Rabbi Simon M. Lehrman, as well as being a prolific author, was best known as the Rabbi of the New Synagogue in Egerton Road, Stamford Hill.
He was an outstanding scholar, preacher and teacher who was born in Russia in 1900 and came to Britain in 1904. He studied at London’s Etz Chaim Yeshiva, and then at Jews College. He also studied Semitics at University College, London, gaining first-class honours in 1922, followed by a PhD degree for a thesis on biblical exegesis, and further study at Emmanuel College, Cambridge. He married the daughter of Dayan Lazarus in 1928 and received semicha (his rabbinical diploma) from Jews College in 1933.
He was Rabbi of the Higher Broughton Synagogue, Manchester, from 1925 ti 1938, and the Greenbank Drive Synagogue in Liverpool from 1938 to 1948. From 1948 until his retirement in 1965, he was the Rabbi of the New Synagogue, Egerton Road, Stamford Hill, then one of the largest congregations in Britain.
Rabbi Dr Lehrman combined his ministerial duties with academic pursuits. From 1950 to 1958 he was professor of homiletics at Jews College. He wrote prolifically on many Jewish topics and his forthright views on halachic issues sometimes brought him into conflict with the religious establishment. Among other controversial issues, he called for a reconstituted Sanhedrin which would address itself to halachic problems besetting the modern world and pronounce judgments. He also spoke out strongly against “heresy hunters” intent on stifling any criticism of fundamental dogma.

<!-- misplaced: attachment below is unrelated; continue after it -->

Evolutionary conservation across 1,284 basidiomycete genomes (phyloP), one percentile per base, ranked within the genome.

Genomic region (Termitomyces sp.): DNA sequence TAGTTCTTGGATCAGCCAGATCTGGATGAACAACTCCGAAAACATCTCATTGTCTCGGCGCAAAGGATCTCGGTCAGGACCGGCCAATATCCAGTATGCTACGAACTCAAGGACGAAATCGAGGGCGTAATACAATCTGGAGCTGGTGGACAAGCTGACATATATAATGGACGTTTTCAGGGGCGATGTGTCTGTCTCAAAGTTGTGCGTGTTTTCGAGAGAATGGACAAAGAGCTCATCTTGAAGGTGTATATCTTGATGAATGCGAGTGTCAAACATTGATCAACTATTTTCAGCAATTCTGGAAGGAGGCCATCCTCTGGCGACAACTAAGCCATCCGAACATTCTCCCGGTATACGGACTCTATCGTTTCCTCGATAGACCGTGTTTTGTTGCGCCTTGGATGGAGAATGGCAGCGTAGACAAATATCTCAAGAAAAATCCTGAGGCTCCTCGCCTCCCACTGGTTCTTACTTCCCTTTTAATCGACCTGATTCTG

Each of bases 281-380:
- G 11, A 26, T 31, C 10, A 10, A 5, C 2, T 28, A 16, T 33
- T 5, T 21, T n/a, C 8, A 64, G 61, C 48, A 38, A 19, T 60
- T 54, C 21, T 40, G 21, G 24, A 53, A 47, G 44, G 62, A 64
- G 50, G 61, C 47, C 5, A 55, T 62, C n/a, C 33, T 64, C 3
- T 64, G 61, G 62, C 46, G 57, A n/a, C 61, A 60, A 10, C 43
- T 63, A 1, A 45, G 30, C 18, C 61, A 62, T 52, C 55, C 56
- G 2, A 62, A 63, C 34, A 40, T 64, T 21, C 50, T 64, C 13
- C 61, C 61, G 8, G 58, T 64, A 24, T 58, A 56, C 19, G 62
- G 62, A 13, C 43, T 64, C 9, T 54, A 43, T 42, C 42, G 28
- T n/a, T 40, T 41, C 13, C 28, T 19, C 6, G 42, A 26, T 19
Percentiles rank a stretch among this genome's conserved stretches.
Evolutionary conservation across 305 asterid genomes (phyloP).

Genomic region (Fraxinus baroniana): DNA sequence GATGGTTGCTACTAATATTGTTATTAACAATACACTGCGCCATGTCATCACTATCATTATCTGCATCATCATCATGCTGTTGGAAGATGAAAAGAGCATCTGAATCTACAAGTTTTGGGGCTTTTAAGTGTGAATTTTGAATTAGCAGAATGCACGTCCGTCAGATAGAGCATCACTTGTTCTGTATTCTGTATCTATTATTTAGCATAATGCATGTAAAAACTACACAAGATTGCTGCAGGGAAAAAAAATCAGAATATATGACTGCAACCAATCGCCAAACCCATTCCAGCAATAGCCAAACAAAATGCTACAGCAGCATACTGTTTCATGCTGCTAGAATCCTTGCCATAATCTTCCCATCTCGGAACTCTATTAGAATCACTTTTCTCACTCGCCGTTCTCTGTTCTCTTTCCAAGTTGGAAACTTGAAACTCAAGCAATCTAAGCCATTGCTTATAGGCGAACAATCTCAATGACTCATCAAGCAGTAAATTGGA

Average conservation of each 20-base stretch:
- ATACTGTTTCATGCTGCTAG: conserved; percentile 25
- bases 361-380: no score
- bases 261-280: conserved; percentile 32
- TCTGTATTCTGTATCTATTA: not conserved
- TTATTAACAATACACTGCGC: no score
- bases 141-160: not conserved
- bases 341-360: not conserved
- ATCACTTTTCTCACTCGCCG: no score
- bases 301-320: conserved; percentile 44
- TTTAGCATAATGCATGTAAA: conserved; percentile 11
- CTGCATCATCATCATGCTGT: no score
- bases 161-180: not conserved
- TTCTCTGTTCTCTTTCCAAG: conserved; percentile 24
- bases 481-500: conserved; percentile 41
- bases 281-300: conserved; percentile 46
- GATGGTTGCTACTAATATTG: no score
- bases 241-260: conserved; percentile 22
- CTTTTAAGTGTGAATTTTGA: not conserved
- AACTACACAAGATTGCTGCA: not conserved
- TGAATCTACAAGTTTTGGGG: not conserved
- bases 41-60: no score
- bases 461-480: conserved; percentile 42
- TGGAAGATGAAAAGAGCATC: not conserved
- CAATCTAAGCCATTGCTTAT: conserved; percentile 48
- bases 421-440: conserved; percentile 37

He was associated with the religious Zionist movements of B’ne Akiva, Bachad and Torah Vaavodah, and retired to live in Jerusalem where he spoke regularly at the Hechal Shlomo synagogue.
The preface to the book is written by George Webber, an orthodox jurist and communal activist, and a prominent member of the Hampstead Garden Suburb synagogue in Norrice Lea. He was a very nice man, whom I met when I was a young activist, a member of the British Zionist Federation Executive, the Board of Deputies and the Chief Rabbi’s Chaplaincy Board. He told me that I was too young and that I should first establish myself and then get involved with communal activity.
The book itself was printed in Whitechapel at the Narod Press and published by Shapiro Vallentine and Company. It is the sort of book that would be given out as a Barmitzvah gift or a synagogue prize-giving.